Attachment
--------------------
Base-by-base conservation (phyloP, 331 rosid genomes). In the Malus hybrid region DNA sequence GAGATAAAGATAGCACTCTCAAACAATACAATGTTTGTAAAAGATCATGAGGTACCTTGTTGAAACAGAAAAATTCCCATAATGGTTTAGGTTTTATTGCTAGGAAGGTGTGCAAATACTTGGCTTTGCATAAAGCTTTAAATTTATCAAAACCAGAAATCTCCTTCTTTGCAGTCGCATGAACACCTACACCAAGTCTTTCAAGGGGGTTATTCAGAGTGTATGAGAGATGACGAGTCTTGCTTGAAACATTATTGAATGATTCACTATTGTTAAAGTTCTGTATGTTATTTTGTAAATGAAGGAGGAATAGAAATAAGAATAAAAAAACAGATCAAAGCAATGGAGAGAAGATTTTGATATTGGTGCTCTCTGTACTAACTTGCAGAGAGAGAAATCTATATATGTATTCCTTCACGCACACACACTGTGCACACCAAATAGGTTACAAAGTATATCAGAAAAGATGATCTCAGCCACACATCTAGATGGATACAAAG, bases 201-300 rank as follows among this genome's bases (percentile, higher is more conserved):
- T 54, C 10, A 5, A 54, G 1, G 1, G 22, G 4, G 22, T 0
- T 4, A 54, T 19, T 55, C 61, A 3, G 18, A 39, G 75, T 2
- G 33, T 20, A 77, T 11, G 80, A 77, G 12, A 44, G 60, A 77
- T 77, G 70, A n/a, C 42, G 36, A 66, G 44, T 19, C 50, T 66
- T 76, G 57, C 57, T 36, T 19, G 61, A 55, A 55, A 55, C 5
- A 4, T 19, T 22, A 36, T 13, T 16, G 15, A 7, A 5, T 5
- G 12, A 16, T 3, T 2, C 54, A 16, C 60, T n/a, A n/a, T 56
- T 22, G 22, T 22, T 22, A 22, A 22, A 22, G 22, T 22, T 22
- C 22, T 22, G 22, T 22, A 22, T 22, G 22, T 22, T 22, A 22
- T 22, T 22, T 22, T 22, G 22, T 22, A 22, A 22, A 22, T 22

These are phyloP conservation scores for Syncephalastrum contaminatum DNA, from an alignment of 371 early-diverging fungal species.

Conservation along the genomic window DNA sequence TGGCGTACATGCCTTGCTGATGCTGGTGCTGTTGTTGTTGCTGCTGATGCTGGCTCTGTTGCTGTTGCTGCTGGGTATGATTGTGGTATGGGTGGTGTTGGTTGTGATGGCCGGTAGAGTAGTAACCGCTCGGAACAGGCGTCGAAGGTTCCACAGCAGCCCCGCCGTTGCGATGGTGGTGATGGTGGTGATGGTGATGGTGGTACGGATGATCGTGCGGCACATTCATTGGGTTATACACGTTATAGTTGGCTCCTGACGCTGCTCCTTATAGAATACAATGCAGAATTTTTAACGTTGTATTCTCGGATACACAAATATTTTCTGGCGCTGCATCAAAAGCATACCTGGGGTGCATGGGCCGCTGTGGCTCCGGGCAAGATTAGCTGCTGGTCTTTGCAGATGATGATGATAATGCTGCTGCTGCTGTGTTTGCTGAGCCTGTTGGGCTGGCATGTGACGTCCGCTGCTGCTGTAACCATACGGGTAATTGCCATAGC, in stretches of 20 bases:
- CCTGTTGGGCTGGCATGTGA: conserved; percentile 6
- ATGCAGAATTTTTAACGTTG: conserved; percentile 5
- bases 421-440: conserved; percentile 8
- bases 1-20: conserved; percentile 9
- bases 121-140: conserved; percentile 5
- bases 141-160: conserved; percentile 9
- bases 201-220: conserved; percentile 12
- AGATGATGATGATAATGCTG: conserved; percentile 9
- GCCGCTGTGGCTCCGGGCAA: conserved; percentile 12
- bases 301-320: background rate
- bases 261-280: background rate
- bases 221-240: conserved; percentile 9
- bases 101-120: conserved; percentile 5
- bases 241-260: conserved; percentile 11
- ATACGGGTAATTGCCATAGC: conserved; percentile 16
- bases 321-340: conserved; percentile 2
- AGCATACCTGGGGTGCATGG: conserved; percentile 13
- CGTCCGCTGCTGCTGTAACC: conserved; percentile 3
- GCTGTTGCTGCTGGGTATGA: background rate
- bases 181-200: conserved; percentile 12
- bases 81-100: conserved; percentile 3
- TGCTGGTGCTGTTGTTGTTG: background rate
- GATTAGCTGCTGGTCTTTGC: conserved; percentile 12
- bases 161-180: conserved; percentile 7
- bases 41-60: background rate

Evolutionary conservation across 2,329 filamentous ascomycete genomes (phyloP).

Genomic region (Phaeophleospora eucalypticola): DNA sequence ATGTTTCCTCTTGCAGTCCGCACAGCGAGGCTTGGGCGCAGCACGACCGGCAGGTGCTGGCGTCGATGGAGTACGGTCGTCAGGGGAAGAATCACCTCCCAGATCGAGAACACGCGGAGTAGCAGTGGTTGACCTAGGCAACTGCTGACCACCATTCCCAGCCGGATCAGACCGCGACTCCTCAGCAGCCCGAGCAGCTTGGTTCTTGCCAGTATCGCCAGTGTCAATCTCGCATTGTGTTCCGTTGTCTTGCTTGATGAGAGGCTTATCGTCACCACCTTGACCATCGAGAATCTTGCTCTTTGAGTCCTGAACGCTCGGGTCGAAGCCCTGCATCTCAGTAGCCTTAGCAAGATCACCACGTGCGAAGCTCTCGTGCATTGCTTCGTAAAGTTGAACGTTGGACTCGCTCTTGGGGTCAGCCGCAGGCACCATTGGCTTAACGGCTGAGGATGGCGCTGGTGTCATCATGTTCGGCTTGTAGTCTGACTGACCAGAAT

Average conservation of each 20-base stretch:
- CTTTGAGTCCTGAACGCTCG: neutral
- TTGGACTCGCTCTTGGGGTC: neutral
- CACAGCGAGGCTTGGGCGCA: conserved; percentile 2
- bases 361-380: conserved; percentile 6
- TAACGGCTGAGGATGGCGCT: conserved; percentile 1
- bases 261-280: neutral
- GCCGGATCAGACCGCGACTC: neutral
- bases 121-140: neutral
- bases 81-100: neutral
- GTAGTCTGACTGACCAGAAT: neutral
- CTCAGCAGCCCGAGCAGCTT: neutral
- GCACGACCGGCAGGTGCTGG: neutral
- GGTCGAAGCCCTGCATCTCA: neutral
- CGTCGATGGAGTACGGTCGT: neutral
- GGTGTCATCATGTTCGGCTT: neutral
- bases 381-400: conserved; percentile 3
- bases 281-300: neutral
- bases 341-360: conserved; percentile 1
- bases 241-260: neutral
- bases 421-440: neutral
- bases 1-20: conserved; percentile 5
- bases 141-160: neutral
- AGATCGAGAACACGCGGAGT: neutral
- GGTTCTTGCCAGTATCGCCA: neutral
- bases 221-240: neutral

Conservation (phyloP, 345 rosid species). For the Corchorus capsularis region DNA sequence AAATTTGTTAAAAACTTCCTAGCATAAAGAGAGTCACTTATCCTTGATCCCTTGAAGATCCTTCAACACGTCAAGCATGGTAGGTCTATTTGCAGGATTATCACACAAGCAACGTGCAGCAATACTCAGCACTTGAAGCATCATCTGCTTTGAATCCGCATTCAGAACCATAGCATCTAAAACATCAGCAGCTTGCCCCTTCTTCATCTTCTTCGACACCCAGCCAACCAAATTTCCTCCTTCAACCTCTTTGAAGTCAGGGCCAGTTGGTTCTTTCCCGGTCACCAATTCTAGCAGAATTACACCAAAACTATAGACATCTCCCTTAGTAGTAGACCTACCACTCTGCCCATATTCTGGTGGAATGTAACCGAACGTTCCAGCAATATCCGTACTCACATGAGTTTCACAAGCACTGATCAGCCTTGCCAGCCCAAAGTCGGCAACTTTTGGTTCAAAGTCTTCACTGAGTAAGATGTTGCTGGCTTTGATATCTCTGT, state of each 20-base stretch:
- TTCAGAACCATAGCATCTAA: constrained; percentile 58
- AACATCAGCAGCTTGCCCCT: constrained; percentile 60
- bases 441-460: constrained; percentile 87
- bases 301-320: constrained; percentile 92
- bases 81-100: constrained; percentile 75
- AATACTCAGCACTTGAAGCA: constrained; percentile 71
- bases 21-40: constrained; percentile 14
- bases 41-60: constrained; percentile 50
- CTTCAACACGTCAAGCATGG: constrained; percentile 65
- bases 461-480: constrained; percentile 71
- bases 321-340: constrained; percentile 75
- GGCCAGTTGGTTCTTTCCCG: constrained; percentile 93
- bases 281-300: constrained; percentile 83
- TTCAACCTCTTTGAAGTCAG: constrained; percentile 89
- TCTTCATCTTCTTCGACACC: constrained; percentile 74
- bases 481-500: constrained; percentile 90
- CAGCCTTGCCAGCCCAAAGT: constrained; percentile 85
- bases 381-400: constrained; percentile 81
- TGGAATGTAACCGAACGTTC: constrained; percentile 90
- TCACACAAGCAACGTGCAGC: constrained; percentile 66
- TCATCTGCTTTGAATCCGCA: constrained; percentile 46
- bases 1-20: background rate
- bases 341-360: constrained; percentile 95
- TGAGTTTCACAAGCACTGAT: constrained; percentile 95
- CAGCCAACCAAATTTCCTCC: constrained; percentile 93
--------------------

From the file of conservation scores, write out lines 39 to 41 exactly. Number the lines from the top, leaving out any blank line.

Evolutionary conservation across 2,329 filamentous ascomycete genomes (phyloP).

Genomic region (Phaeophleospora eucalypticola): DNA sequence ATGTTTCCTCTTGCAGTCCGCACAGCGAGGCTTGGGCGCAGCACGACCGGCAGGTGCTGGCGTCGATGGAGTACGGTCGTCAGGGGAAGAATCACCTCCCAGATCGAGAACACGCGGAGTAGCAGTGGTTGACCTAGGCAACTGCTGACCACCATTCCCAGCCGGATCAGACCGCGACTCCTCAGCAGCCCGAGCAGCTTGGTTCTTGCCAGTATCGCCAGTGTCAATCTCGCATTGTGTTCCGTTGTCTTGCTTGATGAGAGGCTTATCGTCACCACCTTGACCATCGAGAATCTTGCTCTTTGAGTCCTGAACGCTCGGGTCGAAGCCCTGCATCTCAGTAGCCTTAGCAAGATCACCACGTGCGAAGCTCTCGTGCATTGCTTCGTAAAGTTGAACGTTGGACTCGCTCTTGGGGTCAGCCGCAGGCACCATTGGCTTAACGGCTGAGGATGGCGCTGGTGTCATCATGTTCGGCTTGTAGTCTGACTGACCAGAAT

Average conservation of each 20-base stretch: